Wednesday, February 25, 2009

They hired a Science Consultant?! Why?

Yep, Dr James Kakalios, a teacher at the University of Minnesota, was the Science Consultant on the upcoming feature film, "Watchmen." The first question that popped into my mind was "why bother?" It's a comic book. The science is expected to be absurd. Spiderman, Superman, the X-Men ... They are highly improbable to say the least, and I do mean the least. Even the Watchman's Dr. Manhattan is pretty much a scientific impossibility.

This is not a bad thing until one starts making claims for scientific accuracy or "reality." I love movies with skewed realities, like Pirates of the Caribbean or X-Men or some crazy vampire flick, but I'd balk if someone claimed that the supernatural elements of Pirates was how the world really worked. And if they told me that Superman was grounded in real science, well, they'd get an argument from me.

So, what exactly could a scientist contribute? Just like Pirates of the Caribbean benefited from some research into British Naval vessels of the period, a film that shows a scientist at work in 1985 will benefit knowing what an actual physics lab of the period would look like. Just don't tell me that Dr. Manhattan's superpowers make sense or that they're physically possible.

Unless you're Dr Kakalios that is, because when he says that Dr. Manhattan's superpower makes physical sense it turns out that it's fascinating in a totally geeked out way and it does make sense if you pay attention to his quiet "ifs" and realize he is really talking on a metaphorical level:

He used people's interest in comic books and movies to teach a little basic science about waves. Good for him, but in a way he's making a fool of himself. How does Dr. Manhattan make himself disappear and reappear magically? Well, "he's a wave and out of phase waves cancel." He can appear in more than one place at a time? Diffraction patterns. There are things that can do those things for the reasons he states and they're called atoms. Atoms have been "seen" to be in two places at once. Atom lasers can make atoms disappear.

As a physicist Dr Kakalios knows better, and he says so, but a little too quietly, "if intrinsic fields existed, which they don't," then this could be. Right, and if wishes were fishes then beggars would be kings. People are not atoms, they're a highly structured pattern of atoms and these quantum tricks destroy those patterns.

Another little problem I have with that video, I don't think analyzing the science in comics is the most useful thing you could do with a knowledge of physics if you don't go on to get a job in science. If you're a musician it could be quite useful to know about those waves, sound is waves. The usefulness of that knowledge is more true today than in the past because of the technology being used; computers. Computers can draw the wave forms and they're described by mathematics, the language of science, and that could be damn useful. For example, there is a feature in my Audacity Audio Editor that will let me program my own sounds. I think I could make my own software version of a Theremin. Right now I can't quite figure out the language, the Nyquist programming language, but I think I'll be able to make some use of it in the future.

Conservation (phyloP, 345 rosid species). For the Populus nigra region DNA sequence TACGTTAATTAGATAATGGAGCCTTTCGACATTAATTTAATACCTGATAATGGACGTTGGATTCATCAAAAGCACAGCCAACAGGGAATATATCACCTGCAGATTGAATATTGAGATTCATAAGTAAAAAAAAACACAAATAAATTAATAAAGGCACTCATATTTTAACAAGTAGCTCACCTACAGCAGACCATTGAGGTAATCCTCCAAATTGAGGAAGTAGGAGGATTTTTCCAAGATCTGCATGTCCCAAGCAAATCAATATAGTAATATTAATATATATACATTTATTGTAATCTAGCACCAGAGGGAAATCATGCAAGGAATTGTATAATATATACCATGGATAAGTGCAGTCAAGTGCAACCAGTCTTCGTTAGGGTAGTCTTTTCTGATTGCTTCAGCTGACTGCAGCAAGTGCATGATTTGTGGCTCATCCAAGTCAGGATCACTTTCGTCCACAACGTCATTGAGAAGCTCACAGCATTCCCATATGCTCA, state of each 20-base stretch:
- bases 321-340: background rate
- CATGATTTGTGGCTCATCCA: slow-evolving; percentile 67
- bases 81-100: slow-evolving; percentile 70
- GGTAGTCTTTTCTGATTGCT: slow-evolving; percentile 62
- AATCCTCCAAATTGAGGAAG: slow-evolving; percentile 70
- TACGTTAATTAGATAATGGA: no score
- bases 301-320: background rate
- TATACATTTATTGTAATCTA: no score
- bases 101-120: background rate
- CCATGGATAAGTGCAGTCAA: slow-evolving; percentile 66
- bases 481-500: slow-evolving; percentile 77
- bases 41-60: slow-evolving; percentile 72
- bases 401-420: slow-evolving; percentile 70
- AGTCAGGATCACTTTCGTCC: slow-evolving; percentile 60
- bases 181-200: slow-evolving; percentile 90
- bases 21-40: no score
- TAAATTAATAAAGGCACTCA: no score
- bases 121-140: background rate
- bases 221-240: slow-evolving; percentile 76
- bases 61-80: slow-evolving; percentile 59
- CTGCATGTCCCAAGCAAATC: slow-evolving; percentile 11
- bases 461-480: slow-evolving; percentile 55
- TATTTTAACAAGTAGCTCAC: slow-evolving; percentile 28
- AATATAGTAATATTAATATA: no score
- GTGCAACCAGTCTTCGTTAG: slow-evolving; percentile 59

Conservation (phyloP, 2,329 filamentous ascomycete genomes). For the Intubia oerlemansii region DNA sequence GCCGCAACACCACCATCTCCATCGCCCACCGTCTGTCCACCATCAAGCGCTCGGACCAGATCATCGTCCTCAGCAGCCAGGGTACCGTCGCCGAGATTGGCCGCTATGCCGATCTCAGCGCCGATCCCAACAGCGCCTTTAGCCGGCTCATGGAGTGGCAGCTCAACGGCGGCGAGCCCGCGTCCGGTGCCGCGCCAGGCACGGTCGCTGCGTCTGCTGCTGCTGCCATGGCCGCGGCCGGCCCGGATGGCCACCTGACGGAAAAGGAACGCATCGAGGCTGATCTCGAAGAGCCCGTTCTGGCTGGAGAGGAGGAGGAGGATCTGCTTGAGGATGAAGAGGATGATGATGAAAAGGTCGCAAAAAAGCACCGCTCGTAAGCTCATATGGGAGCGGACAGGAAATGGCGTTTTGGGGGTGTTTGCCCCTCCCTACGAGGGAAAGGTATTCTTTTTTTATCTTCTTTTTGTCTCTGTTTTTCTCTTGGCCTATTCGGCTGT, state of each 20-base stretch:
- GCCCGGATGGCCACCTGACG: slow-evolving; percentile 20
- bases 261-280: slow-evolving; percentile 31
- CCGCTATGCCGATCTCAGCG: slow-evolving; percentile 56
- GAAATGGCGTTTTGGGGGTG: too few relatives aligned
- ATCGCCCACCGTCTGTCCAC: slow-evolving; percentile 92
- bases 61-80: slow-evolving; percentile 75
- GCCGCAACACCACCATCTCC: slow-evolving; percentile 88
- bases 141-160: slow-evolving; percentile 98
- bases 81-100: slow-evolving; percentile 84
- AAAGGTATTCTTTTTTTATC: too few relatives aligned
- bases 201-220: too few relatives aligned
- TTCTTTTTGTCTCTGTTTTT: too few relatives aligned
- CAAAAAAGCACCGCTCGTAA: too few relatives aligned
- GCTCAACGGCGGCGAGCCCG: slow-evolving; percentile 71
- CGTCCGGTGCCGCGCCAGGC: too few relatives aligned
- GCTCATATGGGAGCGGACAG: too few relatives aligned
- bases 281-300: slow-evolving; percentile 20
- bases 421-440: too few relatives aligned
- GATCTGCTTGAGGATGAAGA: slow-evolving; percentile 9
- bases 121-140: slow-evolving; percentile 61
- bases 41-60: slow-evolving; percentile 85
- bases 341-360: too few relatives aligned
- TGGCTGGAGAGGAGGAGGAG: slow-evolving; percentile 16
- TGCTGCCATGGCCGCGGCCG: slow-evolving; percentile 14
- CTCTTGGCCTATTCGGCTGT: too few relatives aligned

Also, according to some published research, listening to some beat frequencies can cause brainwaves to "align" with that frequency through a phenomenon called entrainment. The result is a different state of awareness, like increased relaxation or alertness, lucid dreaming or many other states.

The four most familiar brainwave frequencies are:

* Beta (14-21 Hz and higher)
* Alpha (7-14 Hz)
* Theta (4-7 Hz)
* Delta (0-4 Hz).

There are variations on these bands as well as other brainwave frequencies, and that different states may be associated each.

That, and you don't want to wind up so ignorant of basic science that you're willing to believe Ray Comfort when he claims to "disprove" evolution. That kind of ignorance is just pathetic today.

Saying how science can help a non-scientist analyze comic books is really selling knowledge of science short.

The other thing I want to note about this video is that it's just a tiny sampling of the internet buzz that's circulating around the up coming film, and that I've now become part of. I predict a box office landslide the buzz is so heavy. Every sci-fi site I visit has something on the film. This is odd for a film based on such a dated comic book, it's full of Cold War paranoia.

Maybe Ron Moore and the new crew of "The Thing" should consult PZ Myers, a biologist and associate professor at the University of Minnesota, Morris. PZ could probably help generate a lot of buzz.

And one more thing before I close this, here's Alan Moore, the writer of the original comic:

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